• Stir together first 3 ingredients in a medium saucepan over medium-high heat. Bring to a boil, stirring occasionally, and boil 1 minute or until sugar is dissolved.
  • Remove from heat, and let stand 30 minutes. Pour liquid through a wire-mesh strainer into a cruet or airtight container, discarding lemon balm leaves.
  • Cover and chill 4 hours. Garnish, if desired.
  • Syrup may be stored in refrigerator up to 1 month.

There are numerous recipes out there that incorporate the culinary herbs.  Peppermint is great for IBS and digestive issues.  Thyme is anti-viral and can help to shift a cold.  Sage can support and darken hair, improve memory and reduce infection.  I would love to know your favourite recipes using this plant family.


Herbal Hair Dyes

As the sun is STILL shining… and my last post didn’t jinx it… I would like to introduce you all to natural ways to highlight or dye your hair.  I was inspired to write this post yesterday when I was out with my sisters and niece.  Hair dye was purchased – a divine plum (I can’t wait to see her new look!!).  Whilst in the aisle of a shop in Freshney Place, Grimsby, several people picked up hair lightening kits.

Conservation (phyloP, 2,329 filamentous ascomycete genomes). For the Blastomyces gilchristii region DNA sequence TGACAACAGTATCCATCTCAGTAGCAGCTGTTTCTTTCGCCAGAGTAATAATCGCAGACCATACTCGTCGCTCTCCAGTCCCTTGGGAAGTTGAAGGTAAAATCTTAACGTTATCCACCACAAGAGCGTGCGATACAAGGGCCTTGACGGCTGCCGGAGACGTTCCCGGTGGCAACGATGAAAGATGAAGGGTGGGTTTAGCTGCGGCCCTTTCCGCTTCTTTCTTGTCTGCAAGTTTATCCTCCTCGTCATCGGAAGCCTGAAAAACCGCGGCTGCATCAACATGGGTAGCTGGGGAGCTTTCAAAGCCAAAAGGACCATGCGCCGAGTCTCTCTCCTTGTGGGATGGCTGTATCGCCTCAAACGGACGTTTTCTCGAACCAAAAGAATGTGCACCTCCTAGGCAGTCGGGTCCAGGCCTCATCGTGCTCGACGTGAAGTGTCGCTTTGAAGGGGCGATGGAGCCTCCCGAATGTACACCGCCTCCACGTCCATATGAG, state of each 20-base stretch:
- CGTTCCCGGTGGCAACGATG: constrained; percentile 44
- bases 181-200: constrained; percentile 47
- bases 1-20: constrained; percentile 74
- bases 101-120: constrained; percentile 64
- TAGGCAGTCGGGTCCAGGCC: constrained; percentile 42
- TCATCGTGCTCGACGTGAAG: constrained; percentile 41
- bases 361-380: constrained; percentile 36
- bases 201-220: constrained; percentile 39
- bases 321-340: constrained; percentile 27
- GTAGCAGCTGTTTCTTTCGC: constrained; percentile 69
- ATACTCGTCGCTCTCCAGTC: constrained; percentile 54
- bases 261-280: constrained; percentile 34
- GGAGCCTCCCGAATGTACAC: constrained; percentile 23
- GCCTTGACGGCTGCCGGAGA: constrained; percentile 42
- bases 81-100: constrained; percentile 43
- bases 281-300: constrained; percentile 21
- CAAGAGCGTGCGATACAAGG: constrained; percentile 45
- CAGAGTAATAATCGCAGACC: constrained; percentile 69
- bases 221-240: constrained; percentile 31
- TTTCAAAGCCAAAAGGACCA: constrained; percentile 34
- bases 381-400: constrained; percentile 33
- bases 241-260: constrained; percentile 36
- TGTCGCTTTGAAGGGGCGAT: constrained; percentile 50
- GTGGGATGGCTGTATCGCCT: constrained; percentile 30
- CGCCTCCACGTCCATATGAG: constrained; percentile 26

Chamomile flowers lighten hair naturally

As a herbalist I try to use natural products where possible and minimise the amount of chemicals I use.  It is really easy to lighten your hair naturally using herbs.  If you are spending time in the garden or outdoors why not use lemon juice or chamomile to lighten your hair naturally.  You can make a tea using dried chamomile flowers (or fresh) – infuse a handful of fresh flowers or a teaspoon of dried flowers in a cup of boiling water for 5 – 10 minutes.  Allow to cool down, I have found it easy to put the infusion in a spray bottle and then spray onto hair.  If I do this I add a quarter of a cup of vodka so that it doesn’t go off.  This can be slightly drying but will quickly evaporate on a hot day.  You can also dissolve some salt into the mixture to get a sun-kissed beach head of hair.  You can do the same with lemon or apply it to your hair neat.